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I prefer Win 7. I had a problem with W8 because its apps don't support 720p and I have a 32" Samsung I wanted to connect. It's a spare room set so it got an Xbox instead.
 

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If you are going with Win7, I recommend the Pro, it's the sweet spot as mentioned out there. I got the Home Premium and regret it. I wish I had RDP, currently using free version of VNC and it's so slow it's unusable even though I got a fast LAN, and I used to be able to do network sharing very easily on my old XP Pro, I just use Administrator Right and go \\server\c$ and have total access to the HTPC c: drive, with Home Premium, that's not available to me and I have to do some funky sharing configuration thing, what an hassle. Oh and don't buy the OEM version either, it may say it will install by itself requiring no previous version of Windows but in tinny letters somewhere it says it will not install on another hardware, presumably after you register. What happens when your machine breaks, or when you want to upgrade your hardware in a couple of years? throw a perfectly good "disc" to garbage?
 

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I have never had MS refuse to validate an OEM OS on another machine. If you have to call, you just tell them your MB and hard drive crashed.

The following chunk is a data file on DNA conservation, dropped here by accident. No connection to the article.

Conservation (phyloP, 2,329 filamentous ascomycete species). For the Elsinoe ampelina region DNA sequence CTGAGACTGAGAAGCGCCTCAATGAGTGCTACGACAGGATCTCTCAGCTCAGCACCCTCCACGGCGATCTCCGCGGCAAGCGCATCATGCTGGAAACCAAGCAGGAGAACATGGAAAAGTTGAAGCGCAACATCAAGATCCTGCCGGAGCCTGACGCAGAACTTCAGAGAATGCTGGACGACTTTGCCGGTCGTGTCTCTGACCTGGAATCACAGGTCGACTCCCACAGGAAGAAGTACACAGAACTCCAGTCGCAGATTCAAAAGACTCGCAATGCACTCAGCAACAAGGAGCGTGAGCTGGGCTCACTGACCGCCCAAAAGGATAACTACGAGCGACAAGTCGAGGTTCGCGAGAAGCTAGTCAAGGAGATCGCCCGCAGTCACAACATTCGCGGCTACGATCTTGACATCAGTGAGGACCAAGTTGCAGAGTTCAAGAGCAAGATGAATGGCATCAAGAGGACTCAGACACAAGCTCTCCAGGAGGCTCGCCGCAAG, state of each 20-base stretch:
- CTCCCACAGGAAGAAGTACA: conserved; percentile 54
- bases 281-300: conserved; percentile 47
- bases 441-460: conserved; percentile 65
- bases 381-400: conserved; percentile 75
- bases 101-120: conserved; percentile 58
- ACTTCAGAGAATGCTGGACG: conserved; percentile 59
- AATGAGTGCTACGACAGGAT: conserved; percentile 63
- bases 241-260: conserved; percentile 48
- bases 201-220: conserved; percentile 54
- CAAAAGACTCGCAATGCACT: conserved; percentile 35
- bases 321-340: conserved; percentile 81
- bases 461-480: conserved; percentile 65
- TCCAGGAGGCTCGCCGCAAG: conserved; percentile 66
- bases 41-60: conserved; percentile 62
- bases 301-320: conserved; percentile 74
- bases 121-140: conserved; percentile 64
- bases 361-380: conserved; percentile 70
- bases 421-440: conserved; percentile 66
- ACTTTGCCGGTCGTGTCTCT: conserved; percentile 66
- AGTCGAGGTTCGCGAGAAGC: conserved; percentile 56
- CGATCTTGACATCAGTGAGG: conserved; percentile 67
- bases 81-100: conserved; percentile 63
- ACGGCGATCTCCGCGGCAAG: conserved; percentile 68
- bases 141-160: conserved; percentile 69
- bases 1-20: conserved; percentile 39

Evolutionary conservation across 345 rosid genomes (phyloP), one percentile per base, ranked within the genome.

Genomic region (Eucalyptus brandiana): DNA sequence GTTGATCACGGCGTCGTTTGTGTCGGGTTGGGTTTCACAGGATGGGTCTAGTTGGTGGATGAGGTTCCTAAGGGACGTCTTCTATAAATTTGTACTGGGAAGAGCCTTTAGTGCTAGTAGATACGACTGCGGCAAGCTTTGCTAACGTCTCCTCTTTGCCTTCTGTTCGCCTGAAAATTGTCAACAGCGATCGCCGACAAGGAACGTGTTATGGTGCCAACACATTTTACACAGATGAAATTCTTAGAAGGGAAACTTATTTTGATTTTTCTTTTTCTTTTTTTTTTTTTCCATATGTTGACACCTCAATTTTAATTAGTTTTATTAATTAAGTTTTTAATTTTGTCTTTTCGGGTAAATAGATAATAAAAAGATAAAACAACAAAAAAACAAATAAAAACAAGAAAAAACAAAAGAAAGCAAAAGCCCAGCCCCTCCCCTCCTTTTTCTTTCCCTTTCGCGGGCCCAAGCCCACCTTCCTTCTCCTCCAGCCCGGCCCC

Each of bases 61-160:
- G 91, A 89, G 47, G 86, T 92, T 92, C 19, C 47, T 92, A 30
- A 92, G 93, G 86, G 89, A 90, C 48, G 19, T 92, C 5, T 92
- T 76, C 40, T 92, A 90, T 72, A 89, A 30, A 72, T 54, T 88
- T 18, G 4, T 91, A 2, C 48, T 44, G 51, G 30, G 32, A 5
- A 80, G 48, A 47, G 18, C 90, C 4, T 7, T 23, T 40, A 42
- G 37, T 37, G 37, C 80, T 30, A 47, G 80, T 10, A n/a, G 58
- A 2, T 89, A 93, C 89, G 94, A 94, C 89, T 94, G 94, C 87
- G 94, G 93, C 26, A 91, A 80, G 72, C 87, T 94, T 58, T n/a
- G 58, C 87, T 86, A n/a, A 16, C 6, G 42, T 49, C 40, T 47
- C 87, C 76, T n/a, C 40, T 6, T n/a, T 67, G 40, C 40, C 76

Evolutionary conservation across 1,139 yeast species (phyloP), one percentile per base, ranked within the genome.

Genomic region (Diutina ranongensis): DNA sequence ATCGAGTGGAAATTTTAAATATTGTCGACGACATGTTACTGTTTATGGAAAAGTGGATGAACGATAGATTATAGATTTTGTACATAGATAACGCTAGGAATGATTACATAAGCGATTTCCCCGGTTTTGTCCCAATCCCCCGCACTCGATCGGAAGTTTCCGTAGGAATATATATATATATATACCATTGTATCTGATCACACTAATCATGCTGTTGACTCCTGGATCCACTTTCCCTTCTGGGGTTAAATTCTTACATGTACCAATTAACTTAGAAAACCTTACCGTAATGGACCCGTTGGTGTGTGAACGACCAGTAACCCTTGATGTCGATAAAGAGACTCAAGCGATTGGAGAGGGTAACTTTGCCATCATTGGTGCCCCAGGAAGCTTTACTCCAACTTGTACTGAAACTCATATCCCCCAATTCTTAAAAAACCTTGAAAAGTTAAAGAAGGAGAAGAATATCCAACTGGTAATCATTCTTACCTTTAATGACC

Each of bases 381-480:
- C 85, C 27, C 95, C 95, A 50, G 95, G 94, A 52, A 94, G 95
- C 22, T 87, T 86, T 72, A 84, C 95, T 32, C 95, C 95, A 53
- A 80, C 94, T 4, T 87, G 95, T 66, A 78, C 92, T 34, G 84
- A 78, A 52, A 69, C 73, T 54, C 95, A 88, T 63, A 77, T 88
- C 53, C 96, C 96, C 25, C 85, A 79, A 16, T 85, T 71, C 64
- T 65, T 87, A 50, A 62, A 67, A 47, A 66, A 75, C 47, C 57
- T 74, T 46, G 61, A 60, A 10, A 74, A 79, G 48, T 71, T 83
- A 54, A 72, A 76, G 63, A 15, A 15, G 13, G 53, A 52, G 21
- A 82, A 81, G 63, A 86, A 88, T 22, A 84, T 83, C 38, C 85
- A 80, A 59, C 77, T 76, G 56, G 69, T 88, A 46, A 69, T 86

I will take your words for it. Am very impatience calling any large corporation, and prefer to pay them up front so I don't have to go through the hassle.




They are mostly worried about people running it on multiple computers.

So the retail version has some sort of auto-safeguard?


I was very surprised when porting my old XP, by accident I had it running on my old box and the new box and they were talking to each other over the LAN and I would had expected, like it gives me an error message saying something illegal but it didn't. Very surprised. This was XP retail.
 

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I will take your words for it. Am very impatience calling any large corporation, and prefer to pay them up front so I don't have to go through the hassle.
The one time I had to call MS and talk to a representative it was hassle free. The other times I've had to call it was all automated.


So the retail version has some sort of auto-safeguard?
I believe that the way it works is that you're allowed a certain number of hardware changes per year. If it's been a year or more since you installed the OS it's usually either automatically allowed or you have to call the automated phone center where you never talk to a real person. The only time that the OS is checked is during initial install or when you do a Windows Genuine Advantage validation check, which normally only happens when you are installing certain MS Software (such as the Office Suite). Otherwise, once activated the OS will normally stay activated forever; it doesn't bother "turning you in" on it's own.